* Don't define "breaking the cycle" as "my husband does what I want him to do." Breaking the cycle means that you stop being the mother and give your hubby the freedom to make his own choices.
* If you are a mother-wife, expect a shift in your relationship with your mother-in-law when you break the cycle.¨

Taken from "Romancing Your Husband: Enjoying a Passionate Life Together" by Debra White Smith (www.debrawhitesmith.com). Reprinted (reposted) with permission of the author.

White Smith, Debra. Romancing Your Husband: Enjoying a Passionate Life Together. Eugene, Oregon: Harvest House Publishers, 2002. p. 49-54. Print.

There is a difference between doing something out of love for my hubby (cuz he has a lot on his plate or just because I love him) and doing something for my hubby cuz I don't think that he'll do it at all. When I enter the sacred man-cave and clean it up, I'm not doing it because my hubby can't or won't, but rather because I love him and want him to have a nice environment to relax in.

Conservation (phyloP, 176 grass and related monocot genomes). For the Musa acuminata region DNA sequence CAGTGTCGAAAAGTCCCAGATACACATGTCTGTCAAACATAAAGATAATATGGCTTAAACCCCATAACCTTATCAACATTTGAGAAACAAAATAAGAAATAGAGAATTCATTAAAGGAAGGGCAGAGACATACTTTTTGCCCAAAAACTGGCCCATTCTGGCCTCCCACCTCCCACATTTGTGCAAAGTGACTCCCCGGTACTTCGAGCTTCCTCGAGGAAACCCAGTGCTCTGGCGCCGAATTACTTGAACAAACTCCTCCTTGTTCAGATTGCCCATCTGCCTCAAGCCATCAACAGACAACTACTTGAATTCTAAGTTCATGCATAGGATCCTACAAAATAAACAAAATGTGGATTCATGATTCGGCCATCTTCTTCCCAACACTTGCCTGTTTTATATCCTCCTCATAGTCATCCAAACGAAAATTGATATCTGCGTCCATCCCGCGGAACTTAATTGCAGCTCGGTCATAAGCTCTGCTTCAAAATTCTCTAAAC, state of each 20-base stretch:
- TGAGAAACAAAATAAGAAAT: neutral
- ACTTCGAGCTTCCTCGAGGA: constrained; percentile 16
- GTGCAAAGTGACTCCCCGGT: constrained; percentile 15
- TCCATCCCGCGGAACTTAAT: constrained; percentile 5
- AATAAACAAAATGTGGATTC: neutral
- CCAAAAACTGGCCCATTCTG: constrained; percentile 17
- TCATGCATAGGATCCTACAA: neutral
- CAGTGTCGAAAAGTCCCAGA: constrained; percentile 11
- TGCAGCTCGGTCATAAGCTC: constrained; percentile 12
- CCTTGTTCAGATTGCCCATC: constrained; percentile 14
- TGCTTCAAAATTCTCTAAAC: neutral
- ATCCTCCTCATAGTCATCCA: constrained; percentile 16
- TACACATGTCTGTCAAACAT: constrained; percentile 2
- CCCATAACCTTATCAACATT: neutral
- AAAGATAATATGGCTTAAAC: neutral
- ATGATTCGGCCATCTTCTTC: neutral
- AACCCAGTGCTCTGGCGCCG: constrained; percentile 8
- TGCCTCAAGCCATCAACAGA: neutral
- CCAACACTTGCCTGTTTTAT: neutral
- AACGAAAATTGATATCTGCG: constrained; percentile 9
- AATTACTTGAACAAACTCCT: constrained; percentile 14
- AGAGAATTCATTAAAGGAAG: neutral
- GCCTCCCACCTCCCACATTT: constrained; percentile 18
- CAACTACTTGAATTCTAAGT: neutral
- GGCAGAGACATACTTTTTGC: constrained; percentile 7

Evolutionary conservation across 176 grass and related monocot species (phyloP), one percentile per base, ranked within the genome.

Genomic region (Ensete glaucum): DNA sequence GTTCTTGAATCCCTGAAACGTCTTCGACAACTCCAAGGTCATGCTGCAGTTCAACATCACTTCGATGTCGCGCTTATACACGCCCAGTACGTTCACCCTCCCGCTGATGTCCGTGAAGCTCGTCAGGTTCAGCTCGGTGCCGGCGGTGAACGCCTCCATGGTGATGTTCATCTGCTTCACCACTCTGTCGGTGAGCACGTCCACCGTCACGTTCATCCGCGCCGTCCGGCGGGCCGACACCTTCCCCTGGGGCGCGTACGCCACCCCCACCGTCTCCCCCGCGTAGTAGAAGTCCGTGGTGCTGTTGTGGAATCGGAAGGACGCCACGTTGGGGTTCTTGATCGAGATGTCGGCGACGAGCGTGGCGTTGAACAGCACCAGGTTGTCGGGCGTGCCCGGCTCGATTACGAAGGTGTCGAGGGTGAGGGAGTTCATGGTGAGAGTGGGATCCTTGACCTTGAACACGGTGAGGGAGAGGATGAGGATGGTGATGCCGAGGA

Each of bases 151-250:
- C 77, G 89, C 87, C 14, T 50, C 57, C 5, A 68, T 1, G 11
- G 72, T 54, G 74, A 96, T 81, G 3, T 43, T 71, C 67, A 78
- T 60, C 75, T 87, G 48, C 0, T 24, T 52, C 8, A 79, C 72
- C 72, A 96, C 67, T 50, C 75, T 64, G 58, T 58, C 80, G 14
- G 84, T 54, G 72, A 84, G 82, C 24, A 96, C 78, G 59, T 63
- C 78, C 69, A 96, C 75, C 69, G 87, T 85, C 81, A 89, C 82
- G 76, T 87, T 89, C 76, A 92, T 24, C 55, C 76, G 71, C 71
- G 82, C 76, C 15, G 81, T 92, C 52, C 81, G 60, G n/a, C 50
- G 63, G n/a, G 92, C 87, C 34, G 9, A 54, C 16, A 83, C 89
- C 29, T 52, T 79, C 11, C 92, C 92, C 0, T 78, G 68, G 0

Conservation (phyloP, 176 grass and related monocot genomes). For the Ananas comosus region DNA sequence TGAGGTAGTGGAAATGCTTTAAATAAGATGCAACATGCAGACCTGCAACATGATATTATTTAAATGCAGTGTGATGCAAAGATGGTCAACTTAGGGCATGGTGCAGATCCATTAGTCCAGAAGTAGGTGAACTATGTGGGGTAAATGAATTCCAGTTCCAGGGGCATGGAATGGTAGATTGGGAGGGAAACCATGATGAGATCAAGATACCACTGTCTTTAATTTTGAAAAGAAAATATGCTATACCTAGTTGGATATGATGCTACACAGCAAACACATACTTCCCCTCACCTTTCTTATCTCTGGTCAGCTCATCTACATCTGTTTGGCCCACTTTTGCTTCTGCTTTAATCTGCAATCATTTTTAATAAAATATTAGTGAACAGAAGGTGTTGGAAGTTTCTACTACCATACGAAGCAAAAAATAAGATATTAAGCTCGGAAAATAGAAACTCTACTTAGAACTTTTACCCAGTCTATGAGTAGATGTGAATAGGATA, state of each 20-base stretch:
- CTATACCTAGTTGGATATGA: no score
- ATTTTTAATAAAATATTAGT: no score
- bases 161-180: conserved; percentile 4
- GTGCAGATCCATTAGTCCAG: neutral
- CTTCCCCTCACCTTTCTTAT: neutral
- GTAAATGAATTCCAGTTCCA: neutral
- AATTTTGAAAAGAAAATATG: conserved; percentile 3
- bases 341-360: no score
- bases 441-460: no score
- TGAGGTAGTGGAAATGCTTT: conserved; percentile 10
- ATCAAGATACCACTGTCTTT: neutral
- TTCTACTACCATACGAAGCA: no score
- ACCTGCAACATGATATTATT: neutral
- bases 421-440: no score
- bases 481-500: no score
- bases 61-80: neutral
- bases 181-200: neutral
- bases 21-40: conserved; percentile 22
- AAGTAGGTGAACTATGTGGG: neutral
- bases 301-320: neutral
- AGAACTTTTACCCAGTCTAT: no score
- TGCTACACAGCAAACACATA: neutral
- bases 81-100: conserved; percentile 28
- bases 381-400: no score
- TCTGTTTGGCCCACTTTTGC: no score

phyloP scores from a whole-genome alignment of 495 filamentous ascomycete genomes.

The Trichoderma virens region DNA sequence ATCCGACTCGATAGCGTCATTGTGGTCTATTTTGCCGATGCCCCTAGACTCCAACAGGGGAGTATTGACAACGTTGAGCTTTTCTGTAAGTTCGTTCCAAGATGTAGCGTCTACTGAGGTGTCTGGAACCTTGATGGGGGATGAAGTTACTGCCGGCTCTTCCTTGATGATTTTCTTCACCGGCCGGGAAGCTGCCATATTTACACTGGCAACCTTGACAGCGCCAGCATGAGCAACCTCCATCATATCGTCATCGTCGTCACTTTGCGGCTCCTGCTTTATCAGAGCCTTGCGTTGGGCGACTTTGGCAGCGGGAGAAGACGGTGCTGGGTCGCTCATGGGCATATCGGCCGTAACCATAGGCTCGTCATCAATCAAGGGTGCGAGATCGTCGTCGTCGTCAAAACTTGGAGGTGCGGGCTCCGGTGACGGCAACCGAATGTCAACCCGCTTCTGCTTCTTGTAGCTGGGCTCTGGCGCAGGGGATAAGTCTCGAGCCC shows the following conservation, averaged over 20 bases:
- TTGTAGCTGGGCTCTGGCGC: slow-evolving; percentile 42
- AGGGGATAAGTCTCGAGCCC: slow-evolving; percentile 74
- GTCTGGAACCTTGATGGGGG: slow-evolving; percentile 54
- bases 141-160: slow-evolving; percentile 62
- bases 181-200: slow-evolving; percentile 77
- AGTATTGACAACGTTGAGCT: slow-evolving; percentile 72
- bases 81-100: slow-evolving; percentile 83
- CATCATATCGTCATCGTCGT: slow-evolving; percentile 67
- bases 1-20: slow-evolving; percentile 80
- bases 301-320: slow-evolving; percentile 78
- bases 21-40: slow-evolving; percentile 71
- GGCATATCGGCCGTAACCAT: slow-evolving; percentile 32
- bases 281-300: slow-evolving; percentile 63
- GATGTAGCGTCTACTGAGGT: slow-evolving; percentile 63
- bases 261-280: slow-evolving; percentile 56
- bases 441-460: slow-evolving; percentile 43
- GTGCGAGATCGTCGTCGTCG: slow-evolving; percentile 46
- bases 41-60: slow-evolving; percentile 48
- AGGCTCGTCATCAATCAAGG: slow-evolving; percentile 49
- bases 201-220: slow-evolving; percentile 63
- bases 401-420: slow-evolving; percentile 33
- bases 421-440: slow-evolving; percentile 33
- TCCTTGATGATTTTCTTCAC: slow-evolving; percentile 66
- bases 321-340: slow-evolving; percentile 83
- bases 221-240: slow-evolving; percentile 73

So if you´re looking for a good Biblical-based book on marriage geared toward women, I highly recommend this book by Debra White Smith.

Saturday, July 28, 2012

Preparing for a Siege

This fall, I'll be student teaching for 16 weeks.

I've been keeping a mental list of things that I won't be dealing with during my student teaching: cooking daily, people's pointless drama, politics (above and beyond being an informed social studies teacher), and non-essential activities. Ideally, I will only get on my facebook once a week and will only check my email twice a day.